Hello, Elixir!

A while ago, I talked about trying Elixir and finished with this example of Hello World

#!/usr/bin/env elixir

greet = fn s -> IO.puts "Hello, #{s}!" end

if length(System.argv) == 0 do
  greet.("World")
else 
  Enum.each(System.argv, greet)
end

This looks pretty much the same as it would in an imperative language. First, we define a greet function that prints “Hello, string!” for whatever string we give it. If we’re given no arguments, we call this with “World”. Otherwise, we call it for each of the arguments (okay, that part is already looking a tiny bit functional, since a for loop is missing).

But we don’t often use if-then-else in Elixir. I ended that post saying I would look for a more elixiry way to do it. I did so, but I didn’t post about it.

My second pass at hello world in Elixir looked like this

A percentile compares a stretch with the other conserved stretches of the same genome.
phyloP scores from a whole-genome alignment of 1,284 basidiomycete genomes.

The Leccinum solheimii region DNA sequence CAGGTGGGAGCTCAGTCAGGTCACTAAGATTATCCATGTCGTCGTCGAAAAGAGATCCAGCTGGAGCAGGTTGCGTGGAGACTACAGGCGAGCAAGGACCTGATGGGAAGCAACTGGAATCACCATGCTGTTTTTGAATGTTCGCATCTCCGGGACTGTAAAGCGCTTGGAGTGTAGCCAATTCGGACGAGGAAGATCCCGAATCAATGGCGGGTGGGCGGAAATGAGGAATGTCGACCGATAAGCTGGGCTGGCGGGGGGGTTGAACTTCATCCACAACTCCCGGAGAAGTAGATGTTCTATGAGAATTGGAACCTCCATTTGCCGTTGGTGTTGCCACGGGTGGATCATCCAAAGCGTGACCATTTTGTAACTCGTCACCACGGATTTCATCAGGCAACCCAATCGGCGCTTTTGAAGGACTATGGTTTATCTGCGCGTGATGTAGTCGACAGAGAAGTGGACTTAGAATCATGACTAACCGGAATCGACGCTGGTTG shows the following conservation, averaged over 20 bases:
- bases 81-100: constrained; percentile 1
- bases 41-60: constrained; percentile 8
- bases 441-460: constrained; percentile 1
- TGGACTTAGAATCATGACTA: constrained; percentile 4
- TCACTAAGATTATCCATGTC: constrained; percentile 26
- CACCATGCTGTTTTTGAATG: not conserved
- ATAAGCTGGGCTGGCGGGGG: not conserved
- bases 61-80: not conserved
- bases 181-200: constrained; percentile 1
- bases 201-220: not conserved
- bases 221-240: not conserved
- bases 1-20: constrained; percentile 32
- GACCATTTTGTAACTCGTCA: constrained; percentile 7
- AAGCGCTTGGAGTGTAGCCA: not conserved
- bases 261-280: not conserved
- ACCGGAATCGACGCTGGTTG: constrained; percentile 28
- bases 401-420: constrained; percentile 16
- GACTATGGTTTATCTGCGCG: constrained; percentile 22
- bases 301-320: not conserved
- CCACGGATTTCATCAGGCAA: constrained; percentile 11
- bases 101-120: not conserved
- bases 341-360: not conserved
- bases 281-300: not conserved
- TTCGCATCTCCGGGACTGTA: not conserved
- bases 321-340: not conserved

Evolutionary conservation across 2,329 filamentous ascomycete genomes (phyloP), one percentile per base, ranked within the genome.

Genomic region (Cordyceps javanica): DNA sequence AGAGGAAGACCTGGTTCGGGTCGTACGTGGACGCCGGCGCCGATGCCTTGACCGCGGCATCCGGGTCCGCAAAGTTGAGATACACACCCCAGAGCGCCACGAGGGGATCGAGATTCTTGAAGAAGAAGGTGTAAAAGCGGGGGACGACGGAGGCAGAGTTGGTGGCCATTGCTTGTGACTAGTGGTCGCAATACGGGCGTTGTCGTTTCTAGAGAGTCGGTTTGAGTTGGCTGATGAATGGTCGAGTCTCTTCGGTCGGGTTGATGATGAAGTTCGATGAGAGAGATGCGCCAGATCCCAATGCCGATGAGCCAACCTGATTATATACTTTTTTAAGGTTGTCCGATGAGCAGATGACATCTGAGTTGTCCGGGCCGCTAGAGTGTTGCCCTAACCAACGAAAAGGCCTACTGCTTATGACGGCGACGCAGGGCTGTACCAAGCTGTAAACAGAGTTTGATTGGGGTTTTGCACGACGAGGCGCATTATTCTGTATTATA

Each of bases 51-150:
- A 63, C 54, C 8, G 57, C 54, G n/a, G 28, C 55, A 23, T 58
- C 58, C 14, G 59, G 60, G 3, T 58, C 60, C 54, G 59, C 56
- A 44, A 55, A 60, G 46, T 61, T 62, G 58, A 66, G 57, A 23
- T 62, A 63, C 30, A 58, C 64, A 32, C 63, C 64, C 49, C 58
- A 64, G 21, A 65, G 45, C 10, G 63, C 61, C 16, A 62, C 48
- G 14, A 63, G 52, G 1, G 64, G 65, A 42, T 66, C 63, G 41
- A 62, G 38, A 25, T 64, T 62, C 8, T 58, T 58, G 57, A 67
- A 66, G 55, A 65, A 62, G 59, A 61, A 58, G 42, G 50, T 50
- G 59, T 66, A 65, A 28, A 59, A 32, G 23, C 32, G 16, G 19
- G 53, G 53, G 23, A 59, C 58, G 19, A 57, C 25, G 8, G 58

#!/usr/bin/env elixir

greet = fn s -> IO.puts "Hello, #{s}!" end

hello = fn
  [] -> greet.("World")
  list -> Enum.each(list, greet)
end

hello.(System.argv)

This is the same greet function, but rather than an if-then-else, we define a new function, hello, that has one behavior when handed an empty list and a different behavior when handed a non-empty list. Then we simply call this function with the argument list of the program.

For a third pass, I threw in Elixir’s amazing pipe operator.

#!/usr/bin/env elixir

greet = fn s -> IO.puts "Hello, #{s}!" end

hello = fn
  [] -> greet.("World")
  list -> list |> Enum.each(greet)
end

hello.(System.argv)

This doesn’t really show it off much, but the pipe operator seems to be an important part of Elixir’s readability in real code.

Finally, I learned that we usually name standalone scripts like this with a .exs rather than .ex in Elixir, so the new hello.exs works the same as before

$ ./hello.exs
Hello, World!
$ ./hello.exs Hank Dean Brock
Hello, Hank!
Hello, Dean!
Hello, Brock!

Keen!

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Hello, Elixir!

One thought on “Hello, Elixir!

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